The expectation that national monuments would be small was also soon overcome. In 1908, Roosevelt again used the act to proclaim more than 800,000 acres (3,200 km²) of the Grand Canyon as a national monument—a very big "object of scientific interest." And in 1918, President Woodrow Wilson proclaimed Katmai National Monument in Alaska, comprising more than a million acres (4,000 km²). Katmai was later enlarged to nearly 2.8 million acres (11,000 km²) by subsequent Antiquities Act proclamations and for many years was the largest national park system unit. Petrified Forest, Grand Canyon, and Katmai were among the many national monuments later converted to national parks by Congress.
There was no significant Congressional opposition to this expansive use of the Antiquities Act in Arizona and Alaska—perhaps in part because Arizona and Alaska were then only territories without representation in Congress. Substantial opposition did not materialize until 1943, when President Franklin D. Roosevelt proclaimed Jackson Hole National Monument in Wyoming. He did this to accept a donation of lands acquired by John D. Rockefeller, Jr., for addition to Grand Teton National Park after Congress had declined to authorize this park expansion. Roosevelt's proclamation unleashed a storm of criticism about the use of the Antiquities Act to circumvent Congress. A bill abolishing Jackson Hole National Monument passed Congress but was vetoed by Roosevelt, and Congressional and court challenges to the proclamation authority were mounted. In 1950, Congress finally incorporated most of the monument into Grand Teton National Park, but the act of doing so barred further use of the proclamation authority in Wyoming.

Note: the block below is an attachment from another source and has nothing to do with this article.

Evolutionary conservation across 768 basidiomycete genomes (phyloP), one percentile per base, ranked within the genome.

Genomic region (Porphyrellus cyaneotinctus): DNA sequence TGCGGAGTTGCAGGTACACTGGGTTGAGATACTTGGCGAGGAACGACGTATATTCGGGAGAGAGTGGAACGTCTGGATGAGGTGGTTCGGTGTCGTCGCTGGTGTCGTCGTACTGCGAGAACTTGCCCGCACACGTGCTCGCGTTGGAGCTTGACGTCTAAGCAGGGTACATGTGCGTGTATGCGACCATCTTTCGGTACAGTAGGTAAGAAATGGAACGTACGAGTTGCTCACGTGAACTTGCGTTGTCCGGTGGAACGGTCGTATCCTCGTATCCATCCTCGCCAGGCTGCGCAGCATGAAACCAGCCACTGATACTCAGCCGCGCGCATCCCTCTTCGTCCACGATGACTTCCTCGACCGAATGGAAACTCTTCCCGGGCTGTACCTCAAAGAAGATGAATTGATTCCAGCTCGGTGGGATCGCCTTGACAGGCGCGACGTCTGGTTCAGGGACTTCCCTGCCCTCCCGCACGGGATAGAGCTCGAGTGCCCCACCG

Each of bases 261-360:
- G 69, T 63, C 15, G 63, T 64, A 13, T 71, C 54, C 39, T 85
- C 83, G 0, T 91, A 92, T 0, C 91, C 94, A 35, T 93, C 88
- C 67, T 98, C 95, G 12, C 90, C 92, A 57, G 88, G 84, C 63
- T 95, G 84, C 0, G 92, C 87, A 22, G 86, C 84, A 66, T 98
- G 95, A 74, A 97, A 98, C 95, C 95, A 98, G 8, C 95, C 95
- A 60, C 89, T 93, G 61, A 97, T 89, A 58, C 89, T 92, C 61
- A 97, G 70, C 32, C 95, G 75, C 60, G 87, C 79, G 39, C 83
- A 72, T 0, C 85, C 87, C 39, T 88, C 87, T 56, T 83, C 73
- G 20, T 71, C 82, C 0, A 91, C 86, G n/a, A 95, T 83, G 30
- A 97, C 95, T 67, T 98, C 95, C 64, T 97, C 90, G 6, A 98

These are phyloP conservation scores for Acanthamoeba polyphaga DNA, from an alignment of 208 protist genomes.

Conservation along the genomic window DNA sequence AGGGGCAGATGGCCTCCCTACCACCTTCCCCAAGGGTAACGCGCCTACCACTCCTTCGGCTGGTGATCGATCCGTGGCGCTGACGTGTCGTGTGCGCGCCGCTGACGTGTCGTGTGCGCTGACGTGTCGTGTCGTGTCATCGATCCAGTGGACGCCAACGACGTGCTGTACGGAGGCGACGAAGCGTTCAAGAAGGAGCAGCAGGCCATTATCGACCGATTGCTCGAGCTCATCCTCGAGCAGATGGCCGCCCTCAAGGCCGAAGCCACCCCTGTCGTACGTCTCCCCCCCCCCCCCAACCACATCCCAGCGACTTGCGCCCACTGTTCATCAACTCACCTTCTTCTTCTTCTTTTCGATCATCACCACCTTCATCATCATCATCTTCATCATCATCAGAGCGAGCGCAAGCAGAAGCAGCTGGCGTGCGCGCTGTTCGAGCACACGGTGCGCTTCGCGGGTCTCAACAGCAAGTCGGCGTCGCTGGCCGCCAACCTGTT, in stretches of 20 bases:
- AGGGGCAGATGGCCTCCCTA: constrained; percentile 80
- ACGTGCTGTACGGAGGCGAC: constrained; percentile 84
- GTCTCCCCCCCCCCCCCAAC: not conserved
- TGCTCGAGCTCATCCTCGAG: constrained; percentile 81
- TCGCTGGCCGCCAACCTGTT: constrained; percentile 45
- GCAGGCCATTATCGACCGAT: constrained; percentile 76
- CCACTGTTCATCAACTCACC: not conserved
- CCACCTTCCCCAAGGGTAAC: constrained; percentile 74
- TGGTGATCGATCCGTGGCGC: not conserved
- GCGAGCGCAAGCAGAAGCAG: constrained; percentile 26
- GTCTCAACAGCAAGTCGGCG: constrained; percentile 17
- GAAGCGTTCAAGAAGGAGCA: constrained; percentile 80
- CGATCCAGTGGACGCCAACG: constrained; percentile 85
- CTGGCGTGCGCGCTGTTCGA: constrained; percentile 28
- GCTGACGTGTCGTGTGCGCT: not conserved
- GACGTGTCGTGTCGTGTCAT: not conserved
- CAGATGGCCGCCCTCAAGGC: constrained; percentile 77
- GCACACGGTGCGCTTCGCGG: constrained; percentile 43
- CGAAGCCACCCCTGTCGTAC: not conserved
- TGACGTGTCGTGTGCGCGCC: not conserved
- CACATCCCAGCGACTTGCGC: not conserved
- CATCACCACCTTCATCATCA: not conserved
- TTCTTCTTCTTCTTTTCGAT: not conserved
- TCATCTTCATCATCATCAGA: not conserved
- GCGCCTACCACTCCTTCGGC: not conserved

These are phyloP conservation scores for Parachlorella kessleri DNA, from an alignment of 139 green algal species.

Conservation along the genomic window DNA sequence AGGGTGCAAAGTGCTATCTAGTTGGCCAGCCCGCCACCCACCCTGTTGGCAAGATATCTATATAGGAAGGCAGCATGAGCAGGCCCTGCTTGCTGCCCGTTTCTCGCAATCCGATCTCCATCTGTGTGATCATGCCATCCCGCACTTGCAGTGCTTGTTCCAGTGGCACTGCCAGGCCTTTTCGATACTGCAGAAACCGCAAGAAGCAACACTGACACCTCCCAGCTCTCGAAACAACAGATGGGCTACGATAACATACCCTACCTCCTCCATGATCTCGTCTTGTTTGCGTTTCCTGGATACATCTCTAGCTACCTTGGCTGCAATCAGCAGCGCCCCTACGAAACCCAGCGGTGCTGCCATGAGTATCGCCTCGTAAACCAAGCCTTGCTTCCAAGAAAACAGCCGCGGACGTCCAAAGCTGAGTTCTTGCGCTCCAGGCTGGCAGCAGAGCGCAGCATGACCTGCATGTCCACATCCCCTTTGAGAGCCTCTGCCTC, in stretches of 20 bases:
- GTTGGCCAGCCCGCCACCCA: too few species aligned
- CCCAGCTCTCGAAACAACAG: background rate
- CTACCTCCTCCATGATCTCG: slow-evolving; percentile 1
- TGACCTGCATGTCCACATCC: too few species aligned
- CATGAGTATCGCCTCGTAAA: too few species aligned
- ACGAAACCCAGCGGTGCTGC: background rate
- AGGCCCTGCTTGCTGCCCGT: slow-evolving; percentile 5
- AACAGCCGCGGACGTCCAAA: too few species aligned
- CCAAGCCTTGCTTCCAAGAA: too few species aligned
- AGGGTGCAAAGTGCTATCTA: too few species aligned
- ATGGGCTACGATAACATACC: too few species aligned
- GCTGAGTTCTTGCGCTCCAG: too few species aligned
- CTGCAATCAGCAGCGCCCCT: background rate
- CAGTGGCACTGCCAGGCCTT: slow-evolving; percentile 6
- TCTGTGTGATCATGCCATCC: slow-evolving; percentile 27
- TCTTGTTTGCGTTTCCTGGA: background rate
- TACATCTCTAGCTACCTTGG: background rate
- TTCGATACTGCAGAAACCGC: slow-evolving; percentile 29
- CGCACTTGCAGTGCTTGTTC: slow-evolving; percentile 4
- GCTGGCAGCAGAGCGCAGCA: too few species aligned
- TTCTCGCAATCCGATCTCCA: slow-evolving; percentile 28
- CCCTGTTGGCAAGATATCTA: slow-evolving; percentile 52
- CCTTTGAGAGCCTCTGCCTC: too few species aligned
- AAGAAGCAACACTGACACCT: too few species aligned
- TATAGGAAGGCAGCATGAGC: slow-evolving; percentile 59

Since 1943, the proclamation authority has been used very sparingly, and seldom without advance Congressional consultation and support. In 1949, for example, President Harry S. Truman proclaimed Effigy Mounds National Monument to accept a donation of the land from the state of Iowa, at the request of Iowa's delegation. On those rare occasions when the proclamation authority was used in seeming defiance of local and congressional sentiment, Congress again retaliated. Just before he left office in 1961, President Dwight D. Eisenhower proclaimed the Chesapeake and Ohio Canal National Monument after Congress had declined to act on related national historical park legislation. The chairman of the House Interior Committee, Wayne Aspinall of Colorado, responded by blocking action on subsequent C&O Canal Park bills to the end of that decade.